That being injury-prone isn't exactly conducive to overperforming shouldn't come as much of a shock to anyone; similarly, maybe it shouldn't come as much of a shock to any of us if guys like Hamilton and Guerrero don't fulfill our wildest expectations. It's also why it's so frustrating to see Ian Kinsler already dealing with injury problems so early on; his past and present ailments have generally been of the "freak" variety, the sort that you wouldn't regard as recurring issues, but at some point you have to accept that the frequency of said injuries stems from a root cause, that apparently being his all-out style of play. Great for team energy and creating some extra value, but not necessarily so great from a health standpoint.
The starting rotation is an entirely different kettle of fish, at least in the comparative sense: Rich Harden is the Rangers' lone red-lit starter (and for good reason, considering that he's accrued a whopping 367 disabled-list days over the last five seasons), after which C.J. Wilson (yellow?), Scott Feldman (yellow), Matt Harrison (yellow?) and Colby Lewis (?) neatly compose a rather nebulous group of pitchers. Literally every starting candidate from the No. 6 starter (Tommy Hunter) on down is at least yellow-lit, which I suppose serves as something of a reminder that the injury nexus is virtually inescapable for pitchers of any age.
While this fairly large staff-wide injury risk factor aligns Texas more closely with the divisional norm than anything else (only the Angels actually have more than one green-lit starter), the thing that concerns me is that Harrison is, in my mind at least, still anything but a lock to stick in the rotation long term. Lewis? I'm hopeful, but the scouting reports out of Surprise have been decidedly mixed and he has no assurance of anything beyond game No. 1 in spite of his guaranteed two-year contract.
Wilson and Feldman are probably the two surest things on this pitching staff after accounting for both performance and durability, but it's still likelier than not that one, if not two, of the five starters breaking camp are either injured or toast performance-wise by mid-June. Neftali Feliz appears to be out of the rotation picture for the foreseeable future, leaving Brandon McCarthy (red) and the understandably yellow-lit Tommy Hunter and Derek Holland standing as insurance. It's not inconceivable that Dustin Nippert is the No. 6-7 starter a few months down the road. I'm probably traversing the worst-case scenario roadway here, but I think you can understand where I'm coming from and why there may be a certain false sense of security percolating around this team.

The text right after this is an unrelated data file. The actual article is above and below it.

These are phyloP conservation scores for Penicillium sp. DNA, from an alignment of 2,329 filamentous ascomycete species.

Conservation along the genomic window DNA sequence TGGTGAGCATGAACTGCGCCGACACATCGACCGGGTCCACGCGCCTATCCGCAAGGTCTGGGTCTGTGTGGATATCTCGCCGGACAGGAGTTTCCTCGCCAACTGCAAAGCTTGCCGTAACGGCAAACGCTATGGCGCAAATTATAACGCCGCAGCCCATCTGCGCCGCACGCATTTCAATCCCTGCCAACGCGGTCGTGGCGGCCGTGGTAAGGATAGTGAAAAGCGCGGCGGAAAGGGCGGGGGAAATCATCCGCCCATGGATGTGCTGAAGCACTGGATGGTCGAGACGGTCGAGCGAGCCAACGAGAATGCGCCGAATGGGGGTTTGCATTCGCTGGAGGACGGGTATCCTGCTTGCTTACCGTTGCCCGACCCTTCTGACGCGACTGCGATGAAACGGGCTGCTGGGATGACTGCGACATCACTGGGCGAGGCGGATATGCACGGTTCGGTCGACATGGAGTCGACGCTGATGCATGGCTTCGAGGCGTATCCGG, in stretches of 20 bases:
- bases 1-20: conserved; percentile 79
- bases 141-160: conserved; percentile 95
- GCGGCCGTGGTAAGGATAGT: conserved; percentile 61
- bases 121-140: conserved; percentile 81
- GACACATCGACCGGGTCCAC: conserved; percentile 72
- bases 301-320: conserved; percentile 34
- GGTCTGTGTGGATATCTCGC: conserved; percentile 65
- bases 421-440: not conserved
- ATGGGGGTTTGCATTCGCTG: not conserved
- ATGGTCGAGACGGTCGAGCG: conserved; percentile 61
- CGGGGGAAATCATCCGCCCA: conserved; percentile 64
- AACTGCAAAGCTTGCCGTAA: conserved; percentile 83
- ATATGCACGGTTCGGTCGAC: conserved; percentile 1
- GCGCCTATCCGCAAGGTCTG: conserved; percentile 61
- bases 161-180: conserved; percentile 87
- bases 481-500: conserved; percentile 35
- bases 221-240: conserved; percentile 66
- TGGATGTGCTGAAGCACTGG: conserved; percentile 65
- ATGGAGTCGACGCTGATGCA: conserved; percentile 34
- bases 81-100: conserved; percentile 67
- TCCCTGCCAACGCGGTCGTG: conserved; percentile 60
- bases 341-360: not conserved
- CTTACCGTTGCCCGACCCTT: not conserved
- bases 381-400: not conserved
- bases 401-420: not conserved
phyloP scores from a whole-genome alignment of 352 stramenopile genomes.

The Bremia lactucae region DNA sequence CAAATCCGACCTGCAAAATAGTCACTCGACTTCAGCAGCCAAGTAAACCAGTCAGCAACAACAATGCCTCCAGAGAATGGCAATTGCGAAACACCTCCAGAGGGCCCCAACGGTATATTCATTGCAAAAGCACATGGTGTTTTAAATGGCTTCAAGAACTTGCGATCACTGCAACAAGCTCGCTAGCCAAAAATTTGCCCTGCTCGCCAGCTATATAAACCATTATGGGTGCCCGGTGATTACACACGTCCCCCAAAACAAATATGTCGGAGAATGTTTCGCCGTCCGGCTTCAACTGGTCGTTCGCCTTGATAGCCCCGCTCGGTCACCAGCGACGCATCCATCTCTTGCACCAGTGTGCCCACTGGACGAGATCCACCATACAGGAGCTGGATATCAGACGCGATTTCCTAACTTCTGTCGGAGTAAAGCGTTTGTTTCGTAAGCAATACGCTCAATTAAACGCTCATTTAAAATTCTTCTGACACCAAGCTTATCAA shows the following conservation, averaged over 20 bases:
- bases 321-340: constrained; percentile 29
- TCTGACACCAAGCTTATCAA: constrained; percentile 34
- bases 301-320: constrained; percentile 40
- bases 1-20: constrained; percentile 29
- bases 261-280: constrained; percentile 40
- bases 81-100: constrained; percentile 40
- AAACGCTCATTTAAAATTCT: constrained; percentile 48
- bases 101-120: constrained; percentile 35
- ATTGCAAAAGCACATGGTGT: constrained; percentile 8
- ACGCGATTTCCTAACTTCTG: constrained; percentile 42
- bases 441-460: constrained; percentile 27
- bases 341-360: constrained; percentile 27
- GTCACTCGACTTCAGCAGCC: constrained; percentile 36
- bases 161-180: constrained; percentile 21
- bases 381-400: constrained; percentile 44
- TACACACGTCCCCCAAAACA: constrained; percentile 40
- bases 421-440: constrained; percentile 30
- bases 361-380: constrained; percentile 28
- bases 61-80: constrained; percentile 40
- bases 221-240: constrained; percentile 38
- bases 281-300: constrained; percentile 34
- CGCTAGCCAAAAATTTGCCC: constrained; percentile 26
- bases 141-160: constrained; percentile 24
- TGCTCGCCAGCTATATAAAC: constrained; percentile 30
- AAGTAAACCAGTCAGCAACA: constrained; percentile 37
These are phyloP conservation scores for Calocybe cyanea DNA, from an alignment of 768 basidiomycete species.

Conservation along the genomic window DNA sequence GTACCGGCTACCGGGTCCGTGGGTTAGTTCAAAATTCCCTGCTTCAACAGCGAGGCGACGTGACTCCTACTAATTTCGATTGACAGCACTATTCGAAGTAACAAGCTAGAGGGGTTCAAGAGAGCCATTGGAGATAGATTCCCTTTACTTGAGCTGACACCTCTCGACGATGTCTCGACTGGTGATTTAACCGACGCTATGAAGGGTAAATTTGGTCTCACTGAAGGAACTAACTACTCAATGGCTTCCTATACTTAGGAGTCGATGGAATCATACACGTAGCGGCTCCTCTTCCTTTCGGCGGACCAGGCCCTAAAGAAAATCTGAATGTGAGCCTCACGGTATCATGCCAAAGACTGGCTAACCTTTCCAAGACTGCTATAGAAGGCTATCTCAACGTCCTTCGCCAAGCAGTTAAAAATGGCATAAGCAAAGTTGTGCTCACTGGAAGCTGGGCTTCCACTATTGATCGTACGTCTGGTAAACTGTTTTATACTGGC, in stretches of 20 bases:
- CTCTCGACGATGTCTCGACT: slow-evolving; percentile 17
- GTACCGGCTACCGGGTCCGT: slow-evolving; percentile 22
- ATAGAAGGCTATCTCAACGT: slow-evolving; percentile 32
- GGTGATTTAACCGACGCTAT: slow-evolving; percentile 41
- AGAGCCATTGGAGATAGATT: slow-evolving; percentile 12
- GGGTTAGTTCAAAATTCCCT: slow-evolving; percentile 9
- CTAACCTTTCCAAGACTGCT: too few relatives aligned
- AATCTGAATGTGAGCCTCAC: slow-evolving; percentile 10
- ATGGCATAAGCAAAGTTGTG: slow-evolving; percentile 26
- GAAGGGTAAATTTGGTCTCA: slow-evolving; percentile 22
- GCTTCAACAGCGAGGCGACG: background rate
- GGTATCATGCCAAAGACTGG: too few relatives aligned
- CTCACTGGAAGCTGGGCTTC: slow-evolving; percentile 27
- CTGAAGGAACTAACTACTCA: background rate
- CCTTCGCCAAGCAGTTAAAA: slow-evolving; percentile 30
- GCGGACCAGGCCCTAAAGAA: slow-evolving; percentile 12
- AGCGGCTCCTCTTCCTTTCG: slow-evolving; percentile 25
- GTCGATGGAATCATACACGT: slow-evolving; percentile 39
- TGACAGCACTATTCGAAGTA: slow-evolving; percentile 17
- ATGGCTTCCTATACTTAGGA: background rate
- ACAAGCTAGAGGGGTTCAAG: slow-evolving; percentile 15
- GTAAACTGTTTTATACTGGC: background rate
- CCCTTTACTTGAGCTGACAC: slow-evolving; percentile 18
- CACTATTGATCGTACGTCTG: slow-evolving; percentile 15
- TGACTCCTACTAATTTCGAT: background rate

What can be done to address these issues? Nothing, really; there's no money to do anything materially affecting the roster until at least mid-season, nor will any meaningful trade opportunities likely materialize until then. This team essentially is what it is right now: a true-talent 85- to 87-win ballclub that has a pretty slim chance of pulling off something much bigger (think 92-plus wins) and a slightly larger chance of collecting 88 to 90 wins. That's great and all, and it's certainly not my intention to put a damper on the impending season-opening festivities, but I think the risk factors surrounding this team might be a little more numerous than even I wanted to admit. We can only hope they don't end up being the sorts of decisive factors that can make or break a season.